December 14, 2014 : 479

Psychiatry

Medication

Psychiatry is the branch of medicine concerned with mental disorders. To become a psychiatrist you first study to be a medical doctor. However the practice of psychiatry struggles to fit within the scientific rigour of a medical model.

The “bible” of psychiatric diagnosis is the Diagnostic Services Manual, or DSM for short. This is published by the American Psychiatric Association and is now in its fifth edition. The majority of diagnostic criteria in the DSM are called “disorders”, however unlike most medical diseases they are not validated by biological criteria. Despite this, these diagnoses purport to represent, and take the form of, medical diseases. They are “top-down” classifications of a subjective nature based on observation of symptoms.

Psychiatry has been strongly influenced by, and leans heavily on, the effects of a number of psychoactive drugs, euphemistically called “medication”. The manufacturers of these medications like to distinguish between their utility  and their side-effects, however this is a largely artificial distinction, and it would be more accurate to say some side-effects are useful, and have been marketed as the prime action of the drug, while other side-effects have been described as such by the manufacturers.

The availability of these medications has transformed mental health care across the world. Long-term inpatient care of the mentally unwell has almost disappeared as it is prohibitively expensive compared with the cost of medicatiing. The medicated patients have been transferred into the care of the community, often under-funded, and this has placed an enormous burden on some communities. There is almost no “asylum” available for the most desperately ill, where a patient can be carefully attended to and the causes of their suffering understood.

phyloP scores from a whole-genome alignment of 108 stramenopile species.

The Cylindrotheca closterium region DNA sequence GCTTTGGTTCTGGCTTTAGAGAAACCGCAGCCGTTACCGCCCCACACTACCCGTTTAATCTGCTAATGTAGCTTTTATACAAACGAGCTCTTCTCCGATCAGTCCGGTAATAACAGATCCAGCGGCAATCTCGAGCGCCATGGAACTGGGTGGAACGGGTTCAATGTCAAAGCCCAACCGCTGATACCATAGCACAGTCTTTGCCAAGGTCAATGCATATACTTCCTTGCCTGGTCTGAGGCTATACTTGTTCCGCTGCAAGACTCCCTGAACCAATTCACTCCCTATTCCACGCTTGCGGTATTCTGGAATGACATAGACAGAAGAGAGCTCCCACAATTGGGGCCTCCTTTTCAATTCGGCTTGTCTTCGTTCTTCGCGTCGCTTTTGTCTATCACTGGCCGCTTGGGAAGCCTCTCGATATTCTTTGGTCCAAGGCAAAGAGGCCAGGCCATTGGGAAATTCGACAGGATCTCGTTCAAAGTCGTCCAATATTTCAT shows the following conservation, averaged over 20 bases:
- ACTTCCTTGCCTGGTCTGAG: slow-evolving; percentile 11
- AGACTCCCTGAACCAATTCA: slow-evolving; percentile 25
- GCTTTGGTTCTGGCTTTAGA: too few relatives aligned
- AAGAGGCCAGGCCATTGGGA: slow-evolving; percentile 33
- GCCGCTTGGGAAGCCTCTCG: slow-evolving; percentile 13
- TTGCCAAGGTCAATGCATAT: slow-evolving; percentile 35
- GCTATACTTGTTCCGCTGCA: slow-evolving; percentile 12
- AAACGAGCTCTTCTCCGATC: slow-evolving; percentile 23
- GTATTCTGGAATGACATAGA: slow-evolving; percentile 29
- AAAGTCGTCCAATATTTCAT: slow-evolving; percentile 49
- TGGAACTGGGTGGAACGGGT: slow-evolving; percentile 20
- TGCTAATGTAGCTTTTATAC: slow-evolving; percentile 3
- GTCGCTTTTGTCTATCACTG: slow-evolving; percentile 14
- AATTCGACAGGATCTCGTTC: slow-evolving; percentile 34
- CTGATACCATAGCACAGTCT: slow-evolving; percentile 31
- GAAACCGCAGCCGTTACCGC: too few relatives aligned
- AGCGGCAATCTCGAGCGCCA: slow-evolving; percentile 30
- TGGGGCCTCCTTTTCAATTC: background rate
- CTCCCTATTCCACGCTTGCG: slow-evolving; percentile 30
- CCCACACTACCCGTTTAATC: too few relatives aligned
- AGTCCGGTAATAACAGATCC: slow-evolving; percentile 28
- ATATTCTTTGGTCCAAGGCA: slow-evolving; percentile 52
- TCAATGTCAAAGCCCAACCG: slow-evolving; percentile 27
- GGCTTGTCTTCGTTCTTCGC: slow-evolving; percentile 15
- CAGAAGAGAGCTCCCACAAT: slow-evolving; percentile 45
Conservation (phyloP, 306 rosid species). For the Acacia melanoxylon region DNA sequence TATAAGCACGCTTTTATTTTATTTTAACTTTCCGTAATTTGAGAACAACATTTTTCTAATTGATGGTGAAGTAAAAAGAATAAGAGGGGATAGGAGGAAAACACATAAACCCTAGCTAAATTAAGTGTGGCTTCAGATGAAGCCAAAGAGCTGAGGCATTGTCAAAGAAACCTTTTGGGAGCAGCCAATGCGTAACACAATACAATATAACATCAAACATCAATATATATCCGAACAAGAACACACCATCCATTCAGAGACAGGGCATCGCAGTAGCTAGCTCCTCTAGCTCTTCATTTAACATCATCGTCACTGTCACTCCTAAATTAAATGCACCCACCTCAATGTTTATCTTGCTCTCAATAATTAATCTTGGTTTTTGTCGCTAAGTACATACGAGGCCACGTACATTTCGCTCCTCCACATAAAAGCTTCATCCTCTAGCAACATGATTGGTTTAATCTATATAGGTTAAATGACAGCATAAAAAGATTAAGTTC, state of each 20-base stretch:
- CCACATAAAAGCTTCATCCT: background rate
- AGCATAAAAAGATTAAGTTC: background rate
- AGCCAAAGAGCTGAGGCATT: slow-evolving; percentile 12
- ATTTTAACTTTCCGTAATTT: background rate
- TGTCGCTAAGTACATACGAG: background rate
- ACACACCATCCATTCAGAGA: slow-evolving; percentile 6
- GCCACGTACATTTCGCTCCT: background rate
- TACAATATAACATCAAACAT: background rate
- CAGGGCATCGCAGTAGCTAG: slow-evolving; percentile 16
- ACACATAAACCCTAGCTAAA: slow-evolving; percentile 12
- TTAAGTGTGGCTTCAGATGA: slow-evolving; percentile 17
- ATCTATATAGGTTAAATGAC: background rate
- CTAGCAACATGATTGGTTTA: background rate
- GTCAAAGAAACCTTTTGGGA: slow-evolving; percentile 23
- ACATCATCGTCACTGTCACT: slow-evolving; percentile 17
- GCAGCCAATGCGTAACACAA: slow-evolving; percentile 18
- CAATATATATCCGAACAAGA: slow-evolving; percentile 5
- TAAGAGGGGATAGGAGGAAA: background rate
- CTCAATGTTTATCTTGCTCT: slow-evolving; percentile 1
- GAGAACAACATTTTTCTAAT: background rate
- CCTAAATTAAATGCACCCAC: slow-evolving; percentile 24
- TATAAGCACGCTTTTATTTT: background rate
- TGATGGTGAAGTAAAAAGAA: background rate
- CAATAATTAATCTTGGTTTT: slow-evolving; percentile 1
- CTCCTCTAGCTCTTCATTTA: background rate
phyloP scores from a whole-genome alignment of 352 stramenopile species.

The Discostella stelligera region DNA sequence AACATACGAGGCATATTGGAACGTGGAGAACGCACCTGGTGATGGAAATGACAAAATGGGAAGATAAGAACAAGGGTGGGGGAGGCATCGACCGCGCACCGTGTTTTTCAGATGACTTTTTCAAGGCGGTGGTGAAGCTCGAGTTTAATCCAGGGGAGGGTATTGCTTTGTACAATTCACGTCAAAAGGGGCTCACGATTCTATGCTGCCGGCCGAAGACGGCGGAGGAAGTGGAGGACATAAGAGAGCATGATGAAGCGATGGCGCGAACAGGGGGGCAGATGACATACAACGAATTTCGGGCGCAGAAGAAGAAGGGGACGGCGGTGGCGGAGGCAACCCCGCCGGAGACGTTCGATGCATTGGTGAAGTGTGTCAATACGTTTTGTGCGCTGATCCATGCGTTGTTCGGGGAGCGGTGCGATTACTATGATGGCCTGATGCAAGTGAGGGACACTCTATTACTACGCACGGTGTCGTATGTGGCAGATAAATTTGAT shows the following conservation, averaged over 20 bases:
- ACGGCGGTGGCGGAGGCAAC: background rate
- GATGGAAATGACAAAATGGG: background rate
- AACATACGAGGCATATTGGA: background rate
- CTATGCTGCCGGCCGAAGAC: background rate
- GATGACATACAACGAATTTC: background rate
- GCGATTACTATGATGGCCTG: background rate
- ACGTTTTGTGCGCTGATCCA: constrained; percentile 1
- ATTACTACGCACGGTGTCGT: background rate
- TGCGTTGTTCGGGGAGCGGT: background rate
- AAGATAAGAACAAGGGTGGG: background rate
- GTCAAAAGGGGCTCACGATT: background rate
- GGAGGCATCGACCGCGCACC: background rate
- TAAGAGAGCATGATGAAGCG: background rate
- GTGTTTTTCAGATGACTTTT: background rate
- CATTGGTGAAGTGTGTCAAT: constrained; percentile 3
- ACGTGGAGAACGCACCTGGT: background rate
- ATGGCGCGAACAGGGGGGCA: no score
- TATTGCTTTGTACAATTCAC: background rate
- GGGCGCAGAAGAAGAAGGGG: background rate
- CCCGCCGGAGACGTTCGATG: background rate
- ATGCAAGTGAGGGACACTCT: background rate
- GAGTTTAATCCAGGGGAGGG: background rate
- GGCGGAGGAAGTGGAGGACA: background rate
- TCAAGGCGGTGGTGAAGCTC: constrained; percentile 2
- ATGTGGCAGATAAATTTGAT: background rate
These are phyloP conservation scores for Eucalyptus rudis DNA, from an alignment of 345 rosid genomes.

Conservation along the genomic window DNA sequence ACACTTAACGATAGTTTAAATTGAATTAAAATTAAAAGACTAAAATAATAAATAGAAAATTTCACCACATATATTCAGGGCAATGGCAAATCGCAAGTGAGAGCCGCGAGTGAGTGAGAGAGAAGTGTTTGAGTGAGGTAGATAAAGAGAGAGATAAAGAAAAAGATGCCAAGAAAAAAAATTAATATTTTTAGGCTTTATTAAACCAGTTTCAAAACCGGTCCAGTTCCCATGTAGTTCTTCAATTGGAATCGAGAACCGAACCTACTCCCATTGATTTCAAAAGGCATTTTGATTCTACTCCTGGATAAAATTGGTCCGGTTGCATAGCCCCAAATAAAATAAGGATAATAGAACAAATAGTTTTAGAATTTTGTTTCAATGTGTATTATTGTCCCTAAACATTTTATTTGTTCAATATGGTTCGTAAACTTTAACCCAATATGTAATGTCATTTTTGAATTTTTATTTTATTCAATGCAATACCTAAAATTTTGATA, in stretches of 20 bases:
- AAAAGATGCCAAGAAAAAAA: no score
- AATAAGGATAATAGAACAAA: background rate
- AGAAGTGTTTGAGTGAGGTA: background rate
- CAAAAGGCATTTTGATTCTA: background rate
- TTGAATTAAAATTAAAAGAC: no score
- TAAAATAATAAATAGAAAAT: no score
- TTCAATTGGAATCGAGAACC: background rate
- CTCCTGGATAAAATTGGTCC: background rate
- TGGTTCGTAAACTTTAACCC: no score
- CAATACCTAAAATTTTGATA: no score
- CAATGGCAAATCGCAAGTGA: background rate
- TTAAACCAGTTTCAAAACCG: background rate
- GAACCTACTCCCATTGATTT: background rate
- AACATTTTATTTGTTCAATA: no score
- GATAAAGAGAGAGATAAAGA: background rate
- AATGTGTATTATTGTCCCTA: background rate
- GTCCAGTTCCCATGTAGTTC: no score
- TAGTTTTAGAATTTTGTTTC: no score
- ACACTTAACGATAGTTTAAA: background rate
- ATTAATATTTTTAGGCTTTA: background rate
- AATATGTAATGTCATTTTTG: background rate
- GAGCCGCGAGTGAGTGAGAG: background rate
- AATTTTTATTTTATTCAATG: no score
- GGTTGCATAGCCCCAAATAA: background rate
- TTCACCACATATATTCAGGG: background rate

Some medications are more focussed in terms of their action than others. Some are more “dirty” and hit-and-miss, having one effect at one dose and something quite different at a higher dose. Many psychiatrists have become extremely skilled in administering a cocktail of drugs that manage their patient’s symptoms and relieve their immediate suffering. This has saved many lives.

However psychiatry understands and treats symptoms as the disease. To justify this it tries to make links between the psychopharmacology and structure of the brain through neuroscience, but so far studies have been unconvincing.

Psychiatry does not understand symptoms as someone’s best attempt to manage a distturbance within them. In treating symptoms as the disease it risks making the sufferer more unwell even though their symptoms may not be so pressing.

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